First off the needles, is the New Blue ‘Do’ for the eldest. The eyebrow-raised, eye-rolling you see above, is purely a defensive reaction. This is because she and her siblings have been led to believe that I am crafting them costumes for Crazy Hair Day. This has prompted a great sense of unease and general bewilderment.

Crazy Hair Day is (something like) ten months away. The accepted expectation in the Myrtleandeunice household, is that Crazy Hair Day preparation is limited to thirty minutes prior to the school bell. This allocated thirty minutes involves exploding hair dryers, plonking of bird’s nests on heads and frenzied stabbing-in of hair pins at traffic lights.

While I had envisaged the five of us clad in co-ordinated, bobbed hair-do, yarnbombing disguise, there has been something of an uprising. The Middle has flatly refused to wear girl’s hair even if this is a wild and Crazy Hair Day thing to do. He wants crazy BOY hair. Since he requests the same punk, mohican get-up every Crazy Hair Day, (which is why hair dryers explode), it is unsurprising that he has insisted on this.

The Small is also unimpressed by the New Blue Do because it is not mermaidy enough. However, she agreed to try it on ‘to see’ – or presumably, so that I could more accurately envisage how impressive long locks, down to her knees, in vibrant purple, would be.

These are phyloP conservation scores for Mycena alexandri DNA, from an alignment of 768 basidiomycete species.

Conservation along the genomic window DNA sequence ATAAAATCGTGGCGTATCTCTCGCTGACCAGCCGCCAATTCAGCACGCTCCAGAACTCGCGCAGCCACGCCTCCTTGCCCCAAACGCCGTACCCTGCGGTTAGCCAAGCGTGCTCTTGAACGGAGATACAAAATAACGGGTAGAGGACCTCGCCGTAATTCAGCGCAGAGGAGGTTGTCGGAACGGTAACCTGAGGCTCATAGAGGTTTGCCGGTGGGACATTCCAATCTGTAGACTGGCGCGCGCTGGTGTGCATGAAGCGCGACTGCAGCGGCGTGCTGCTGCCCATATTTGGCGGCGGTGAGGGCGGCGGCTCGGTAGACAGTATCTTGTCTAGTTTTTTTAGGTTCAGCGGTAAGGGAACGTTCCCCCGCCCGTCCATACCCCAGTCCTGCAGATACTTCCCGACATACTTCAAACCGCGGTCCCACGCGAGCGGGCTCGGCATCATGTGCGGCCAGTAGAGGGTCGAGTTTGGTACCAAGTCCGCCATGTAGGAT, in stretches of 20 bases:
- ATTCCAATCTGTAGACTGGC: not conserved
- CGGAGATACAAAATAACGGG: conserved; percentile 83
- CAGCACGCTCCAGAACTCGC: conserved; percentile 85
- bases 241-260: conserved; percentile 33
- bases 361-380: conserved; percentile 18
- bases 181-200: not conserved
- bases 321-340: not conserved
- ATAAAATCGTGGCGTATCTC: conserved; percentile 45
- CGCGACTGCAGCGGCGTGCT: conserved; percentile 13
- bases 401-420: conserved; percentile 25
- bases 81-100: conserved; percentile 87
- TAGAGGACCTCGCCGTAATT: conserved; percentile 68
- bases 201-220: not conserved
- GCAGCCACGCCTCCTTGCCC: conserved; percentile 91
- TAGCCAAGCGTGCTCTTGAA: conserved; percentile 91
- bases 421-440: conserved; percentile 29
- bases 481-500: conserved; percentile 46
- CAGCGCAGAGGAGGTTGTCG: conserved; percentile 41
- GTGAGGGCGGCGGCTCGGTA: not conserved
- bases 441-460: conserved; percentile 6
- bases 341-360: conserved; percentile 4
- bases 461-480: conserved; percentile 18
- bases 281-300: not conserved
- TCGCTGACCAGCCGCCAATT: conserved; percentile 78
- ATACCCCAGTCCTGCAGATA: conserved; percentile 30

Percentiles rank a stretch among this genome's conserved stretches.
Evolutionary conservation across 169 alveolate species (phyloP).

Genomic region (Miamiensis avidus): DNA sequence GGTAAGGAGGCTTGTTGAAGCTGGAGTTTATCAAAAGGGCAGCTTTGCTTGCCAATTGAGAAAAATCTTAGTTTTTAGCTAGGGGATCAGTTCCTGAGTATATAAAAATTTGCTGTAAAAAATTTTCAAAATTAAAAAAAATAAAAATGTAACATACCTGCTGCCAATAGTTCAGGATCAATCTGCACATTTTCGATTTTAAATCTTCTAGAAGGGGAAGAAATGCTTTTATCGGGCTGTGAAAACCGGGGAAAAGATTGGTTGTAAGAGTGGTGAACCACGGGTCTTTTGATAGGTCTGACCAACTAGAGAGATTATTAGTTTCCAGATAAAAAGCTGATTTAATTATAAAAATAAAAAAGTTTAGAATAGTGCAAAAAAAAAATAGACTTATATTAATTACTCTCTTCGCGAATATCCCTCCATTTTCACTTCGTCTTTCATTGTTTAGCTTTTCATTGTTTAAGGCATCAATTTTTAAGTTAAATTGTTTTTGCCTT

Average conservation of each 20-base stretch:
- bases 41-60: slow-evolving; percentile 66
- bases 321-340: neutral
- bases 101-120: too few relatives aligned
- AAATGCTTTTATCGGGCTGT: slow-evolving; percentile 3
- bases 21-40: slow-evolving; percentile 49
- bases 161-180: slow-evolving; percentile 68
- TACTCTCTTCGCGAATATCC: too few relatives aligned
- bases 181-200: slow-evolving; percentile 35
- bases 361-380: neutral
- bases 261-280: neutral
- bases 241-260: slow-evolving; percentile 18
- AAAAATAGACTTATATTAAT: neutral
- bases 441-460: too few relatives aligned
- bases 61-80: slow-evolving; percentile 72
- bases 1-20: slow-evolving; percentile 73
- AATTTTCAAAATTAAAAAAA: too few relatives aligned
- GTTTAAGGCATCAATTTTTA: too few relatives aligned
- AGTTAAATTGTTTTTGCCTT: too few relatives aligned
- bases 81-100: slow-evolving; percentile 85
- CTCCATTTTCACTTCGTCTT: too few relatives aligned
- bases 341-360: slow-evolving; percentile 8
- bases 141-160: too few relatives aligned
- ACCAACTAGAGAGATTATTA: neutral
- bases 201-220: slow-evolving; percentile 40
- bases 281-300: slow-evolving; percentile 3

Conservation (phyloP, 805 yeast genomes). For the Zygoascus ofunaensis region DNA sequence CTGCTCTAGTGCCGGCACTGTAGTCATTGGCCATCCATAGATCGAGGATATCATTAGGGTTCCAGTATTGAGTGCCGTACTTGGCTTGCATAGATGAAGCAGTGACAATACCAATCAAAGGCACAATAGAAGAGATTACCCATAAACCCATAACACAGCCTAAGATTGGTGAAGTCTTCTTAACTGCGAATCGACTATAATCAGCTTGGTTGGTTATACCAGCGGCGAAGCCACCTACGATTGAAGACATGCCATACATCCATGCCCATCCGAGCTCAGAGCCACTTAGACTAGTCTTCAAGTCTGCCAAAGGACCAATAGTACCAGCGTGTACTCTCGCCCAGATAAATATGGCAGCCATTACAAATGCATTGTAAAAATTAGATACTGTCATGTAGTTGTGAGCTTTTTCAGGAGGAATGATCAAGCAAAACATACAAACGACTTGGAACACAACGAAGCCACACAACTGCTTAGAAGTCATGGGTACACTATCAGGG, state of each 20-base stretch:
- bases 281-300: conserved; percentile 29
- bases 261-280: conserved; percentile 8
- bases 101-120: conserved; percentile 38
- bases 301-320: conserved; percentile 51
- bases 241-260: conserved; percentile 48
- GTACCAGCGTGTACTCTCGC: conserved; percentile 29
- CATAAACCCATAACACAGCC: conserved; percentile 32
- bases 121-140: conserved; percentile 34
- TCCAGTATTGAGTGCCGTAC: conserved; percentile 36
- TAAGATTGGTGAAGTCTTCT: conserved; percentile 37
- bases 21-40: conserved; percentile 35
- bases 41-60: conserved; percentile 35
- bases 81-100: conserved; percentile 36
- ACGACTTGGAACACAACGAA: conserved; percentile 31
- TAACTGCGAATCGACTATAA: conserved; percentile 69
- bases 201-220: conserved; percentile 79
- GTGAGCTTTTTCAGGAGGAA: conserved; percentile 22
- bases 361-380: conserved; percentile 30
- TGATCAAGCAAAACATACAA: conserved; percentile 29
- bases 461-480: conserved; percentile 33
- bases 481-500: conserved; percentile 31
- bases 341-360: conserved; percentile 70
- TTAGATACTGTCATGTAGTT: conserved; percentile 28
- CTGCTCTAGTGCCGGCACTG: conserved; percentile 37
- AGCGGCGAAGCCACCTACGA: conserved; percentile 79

The Mr has been sneaking sideways Glances of Suspicion, wondering what I’m up to, because I had asked him what he would like to wear for Crazy Hair Day. This would make him the only participating Crazy Hair Day parent. I explained my need for a yarny project to prevent a spontaneous loss of sanity and the consequent need for extended recuperative ALONE time, AWAY from home. He promptly picked out a crazy facial hair style.

As for me, well, I’m not so sure anymore. I’m not sure I want to look that weird. I’m thinking I should consider the practicalities. A motorcycle hemet could be a perfectly dignified disguise(?) - with bonus, built-in protection against falling ladders...


* Family Yarnbombing Outings usually consist of a three minute holding of the ladder for Mum, before sneaking off and playing on the swings, eating all the snacks, losing the dog and then the finale chorus, (conducted by the Mr), of ‘AREN’T YOU FINISHED YET?’.

New Blue Do, on Ravelry, here.

Saturday, August 20, 2011

The Week and Thinking ‘Yes’

Despite appearances, I have not spent the last week with my nose in a book, whipping up a pair of incredibly-hard-to-photograph armwarmers. The actuality, is that I have completed the last bit of a pair of armwarmers in fits and starts – sometimes while walking and without consulting a pattern enough. From the start, I have planned to hand-gesture emphatically while wearing them. No one shall notice mistakes for the blur.

A recommendation from a lady well qualified to know such stuff, the latest read is a veritable joy and is indulged nightly, while waiting for sleep. Covered in beautiful Orla Kiely, (I can’t help but judge such things), last night was not the first, when I wafted off wearing a small smile.